I had finished typing my blog in about 10 or 15 minutes and turned around my computer to let Victoria read it. Great! Time to upload images!
Well… that didn’t work well. This breakfast place had no WiFi. No free WiFi in any nearby place, and my mobile service had 1 bar. This is in the middle of York, by the way.
So I tried for a few minutes and gave up, frustrated. We quit the restaurant, me in a bit of a huff, and proceeded to enjoy the city of York instead. I would upload the images later.
Well York was pretty indeed, but nothing was particularly interesting. It was a lot of prettied up common brand stores with some individual shops as well. Maybe we just needed a real coffee. The downtown didn’t seem that interesting.
We headed into the Cathedral and absorbed the views. There were many great photo opportunities here. Victoria took my camera to make sure we captured some that were important to her. Some duplicates as well.
We entered the crypt and saw the underground sights as well, which were kind of neat, including some kind of markings on the floor. [Victoria’s note: the rubber markings indicated the location of the old Roman and Norman walls that predated the cathedral.]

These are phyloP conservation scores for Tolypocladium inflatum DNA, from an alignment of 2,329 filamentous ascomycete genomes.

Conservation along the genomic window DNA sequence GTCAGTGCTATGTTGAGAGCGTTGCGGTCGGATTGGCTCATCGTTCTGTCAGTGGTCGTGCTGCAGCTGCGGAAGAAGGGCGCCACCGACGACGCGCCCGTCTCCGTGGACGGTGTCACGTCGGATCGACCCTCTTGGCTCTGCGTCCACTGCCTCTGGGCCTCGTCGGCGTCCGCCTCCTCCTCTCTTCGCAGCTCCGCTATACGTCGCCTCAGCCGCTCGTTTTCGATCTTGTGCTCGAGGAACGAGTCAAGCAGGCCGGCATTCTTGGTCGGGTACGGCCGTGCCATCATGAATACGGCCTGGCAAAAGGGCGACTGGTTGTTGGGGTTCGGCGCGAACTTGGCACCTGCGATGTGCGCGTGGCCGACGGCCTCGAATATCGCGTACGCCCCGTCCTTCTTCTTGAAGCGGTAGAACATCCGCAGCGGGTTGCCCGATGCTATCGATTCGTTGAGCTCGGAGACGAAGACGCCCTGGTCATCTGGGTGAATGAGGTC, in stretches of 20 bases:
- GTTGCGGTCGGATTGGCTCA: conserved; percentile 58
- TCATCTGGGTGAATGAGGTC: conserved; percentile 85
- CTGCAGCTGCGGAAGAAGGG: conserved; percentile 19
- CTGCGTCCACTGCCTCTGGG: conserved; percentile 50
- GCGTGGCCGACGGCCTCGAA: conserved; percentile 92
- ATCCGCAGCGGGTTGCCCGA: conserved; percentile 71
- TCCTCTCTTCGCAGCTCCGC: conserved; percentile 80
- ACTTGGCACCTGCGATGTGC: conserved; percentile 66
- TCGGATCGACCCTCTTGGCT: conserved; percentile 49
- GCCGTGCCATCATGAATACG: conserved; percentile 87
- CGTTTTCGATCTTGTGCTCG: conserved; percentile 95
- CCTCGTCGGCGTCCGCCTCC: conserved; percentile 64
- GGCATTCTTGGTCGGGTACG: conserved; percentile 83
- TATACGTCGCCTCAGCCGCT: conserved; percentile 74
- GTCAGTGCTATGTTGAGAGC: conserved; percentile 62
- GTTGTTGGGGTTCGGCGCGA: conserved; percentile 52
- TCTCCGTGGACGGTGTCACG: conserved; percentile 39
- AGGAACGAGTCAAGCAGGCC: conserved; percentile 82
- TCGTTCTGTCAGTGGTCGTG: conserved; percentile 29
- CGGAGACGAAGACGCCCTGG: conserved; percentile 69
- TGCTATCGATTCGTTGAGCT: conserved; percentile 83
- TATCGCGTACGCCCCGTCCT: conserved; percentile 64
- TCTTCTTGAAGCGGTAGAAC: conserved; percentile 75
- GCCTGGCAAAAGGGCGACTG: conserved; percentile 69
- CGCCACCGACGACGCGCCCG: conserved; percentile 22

When we felt satisfied that our £12 admission was worth it, we left and found a Cornish pasty shop! Finally one that had them in stock! We bought one just in case we wouldn’t have the chance.
Deciding it was important to have a bit of it warm, we had a bite in front of a monument in a small park and then headed on, checking out shops and alleyways here and there.
I’m sure downtown York is lovely on a nicer day, when you feel better, but we had neither of those advantages. I did take quite a few photos however.
Once we had our fill, we went toward the car park, as I had not asked Victoria how much time she wanted to spend downtown, and I picked 2:30pm as our cutoff point. Seemed reasonable as we arrived at 11:30am downtown.
The train museum was the next destination. We headed toward that, through the windy streets of York, and found that there is free admission to the train museum, and only £10 to park for the day at the museum parking lot. That sounded like a great deal! Kind-of like a £5 admission to a huge area with many trains, demos of equipment, cross sections of steam engines, and examples of all kinds of trains.
We had a coffee and I spilled that, all over the service counter. Then Victoria checked out the gift shop looking for something for her dad and spilled toy trains all over the place. We were getting very spilly so we decided to leave. They were closing soon, anyway.